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Schuette, Joined By Bolger and Richardville, Battles Excessive Spending By Civil Service Commission

Contact: John Sellek or Joy Yearout 517-373-8060

May 6,  2011

            LANSING Michigan Attorney General Bill Schuette today announced his office has filed a lawsuit against the Michigan Civil Service Commission challenging the constitutionality of its decision to grant state health benefits to unrelated adults and their dependants who live with some state employees, which will cost state taxpayers millions of dollars at a time the state faces a massive budget deficit.  The Commission adopted the policy over the objection of Governor Rick Snyder, who asked that the Commission reject the policy in light of current budgetary challenges.

"Governor Snyder is right.  This unconstitutional use of authority is costing the taxpayers millions at a time when they can least afford it," said Schuette.        

Schuette's lawsuit has the support of Michigan's legislative leadership, including Senate Majority Leader Randy Richardville and Speaker of the House Jase Bolger.

"In the face of a $1.8 billion budget deficit, the ruling of the Civil Service Commission comes at a time when Michigan can least afford to increase costs," said Senate Majority Leader Randy Richardville (R-Monroe).  "Recently, I joined with my colleagues in the Senate to vote to reject this ruling by the CSC.  I fully support the Attorney General in his efforts to pursue this matter."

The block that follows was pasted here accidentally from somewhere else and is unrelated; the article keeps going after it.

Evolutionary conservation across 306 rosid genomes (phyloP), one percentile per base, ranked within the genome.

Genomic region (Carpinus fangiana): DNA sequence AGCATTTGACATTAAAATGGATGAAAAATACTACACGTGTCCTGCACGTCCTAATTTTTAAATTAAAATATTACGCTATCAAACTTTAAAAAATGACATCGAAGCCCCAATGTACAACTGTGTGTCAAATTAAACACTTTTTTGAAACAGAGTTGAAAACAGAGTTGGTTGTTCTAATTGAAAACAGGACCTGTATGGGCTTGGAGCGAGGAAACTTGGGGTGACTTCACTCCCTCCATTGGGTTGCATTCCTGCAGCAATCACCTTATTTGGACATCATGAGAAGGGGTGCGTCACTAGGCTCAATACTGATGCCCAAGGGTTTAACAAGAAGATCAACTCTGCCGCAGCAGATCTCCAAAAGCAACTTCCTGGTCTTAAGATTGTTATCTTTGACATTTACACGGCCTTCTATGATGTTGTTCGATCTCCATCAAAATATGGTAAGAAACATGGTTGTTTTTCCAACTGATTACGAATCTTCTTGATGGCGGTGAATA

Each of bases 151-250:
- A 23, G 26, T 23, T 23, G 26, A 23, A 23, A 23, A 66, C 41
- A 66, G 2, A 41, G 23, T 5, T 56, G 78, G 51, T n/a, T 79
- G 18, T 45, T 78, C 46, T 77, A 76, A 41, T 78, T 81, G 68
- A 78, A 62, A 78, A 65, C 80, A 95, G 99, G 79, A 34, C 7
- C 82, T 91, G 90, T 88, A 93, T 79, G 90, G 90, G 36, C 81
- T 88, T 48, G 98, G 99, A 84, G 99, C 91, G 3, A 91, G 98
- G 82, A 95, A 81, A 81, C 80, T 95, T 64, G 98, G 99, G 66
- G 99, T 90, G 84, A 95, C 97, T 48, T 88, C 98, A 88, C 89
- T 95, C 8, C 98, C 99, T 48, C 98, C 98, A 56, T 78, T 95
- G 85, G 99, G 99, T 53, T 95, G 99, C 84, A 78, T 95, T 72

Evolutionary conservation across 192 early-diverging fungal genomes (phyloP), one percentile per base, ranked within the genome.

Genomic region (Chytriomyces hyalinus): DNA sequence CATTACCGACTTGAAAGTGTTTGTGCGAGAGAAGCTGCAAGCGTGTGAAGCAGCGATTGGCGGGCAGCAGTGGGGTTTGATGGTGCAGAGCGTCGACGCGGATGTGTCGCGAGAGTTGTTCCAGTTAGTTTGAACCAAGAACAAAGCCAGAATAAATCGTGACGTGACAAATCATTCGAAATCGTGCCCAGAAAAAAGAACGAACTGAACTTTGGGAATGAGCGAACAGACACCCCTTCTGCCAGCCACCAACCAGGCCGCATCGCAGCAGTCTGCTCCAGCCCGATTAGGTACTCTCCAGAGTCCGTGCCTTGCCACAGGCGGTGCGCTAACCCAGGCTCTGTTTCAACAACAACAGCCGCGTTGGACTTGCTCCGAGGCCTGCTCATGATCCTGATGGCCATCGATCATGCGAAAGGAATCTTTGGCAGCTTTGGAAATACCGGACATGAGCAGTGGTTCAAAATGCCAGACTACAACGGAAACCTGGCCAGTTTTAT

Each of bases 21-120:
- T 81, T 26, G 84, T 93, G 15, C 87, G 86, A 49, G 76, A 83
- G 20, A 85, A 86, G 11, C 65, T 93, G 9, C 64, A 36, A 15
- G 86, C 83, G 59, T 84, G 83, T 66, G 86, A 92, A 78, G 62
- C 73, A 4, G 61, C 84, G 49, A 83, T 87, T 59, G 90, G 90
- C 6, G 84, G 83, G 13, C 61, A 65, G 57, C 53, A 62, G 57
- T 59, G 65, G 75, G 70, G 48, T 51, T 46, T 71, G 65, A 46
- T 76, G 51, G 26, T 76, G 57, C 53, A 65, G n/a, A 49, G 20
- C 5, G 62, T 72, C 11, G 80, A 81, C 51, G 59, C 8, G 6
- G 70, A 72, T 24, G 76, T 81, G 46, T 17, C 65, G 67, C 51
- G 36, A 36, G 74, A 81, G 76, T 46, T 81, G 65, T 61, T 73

"The Civil Service Commission has repeatedly and irresponsibly shown disregard for the Constitution, fiscal reality and the will of the voters," said House Speaker Jase Bolger (R-Marshall).    "I have discussed this issue on several occasions with Attorney General Schuette to seek legal avenues for reining in these out-of-control officials. I'm very pleased the Attorney General is pursuing this lawsuit and fully support his efforts to bring accountability into a broken system."

The health benefits extension granted by the Civil Service Commission on January 26, 2011 is estimated to cost taxpayers at least $8 million in the first year alone.  According to the policy, a State employee's co-resident is eligible for State health care benefits if (1) the State employee does not have a spouse, (2) the co-resident is at least 18 years of age, (3) the co-resident is not a member of the employee's family, and (4) the co-resident shares the same residence as the State employee for at least 12 months and is not a tenant, boarder, renter or employee. 

The complaint filed today by Schuette in Ingham County Circuit Court calls for a permanent injunction against the implementation of the policy because the Michigan Civil Service Commission's decision to extend the health care benefits violates the Michigan Constitution in two ways:

 

1) The decision exceeds the Constitutional authority granted to the Commission.   The Michigan Constitution grants authority for the Commission to establish compensation rates for State employees.  It does not empower the Commission to compensate or otherwise provide benefits to non-family members or non-employees.  

 

2)  The decision violates the Equal Protection Clause of the Michigan Constitution.  By arbitrarily granting state health plan eligibility exclusively to "non-family" adults and their dependents, the Commission has violated the equal protection rights of actual family members and their dependents not eligible under the plan.  If an unmarried state employee lives with a sibling or a cousin, for example, that relative is not eligible for health benefits, yet such benefits are available to any non-family member.

 

             The Civil Service Commission will have 21 days to file a formal response with the Court.  The policy is scheduled to go into effect on October 1, 2011.

 

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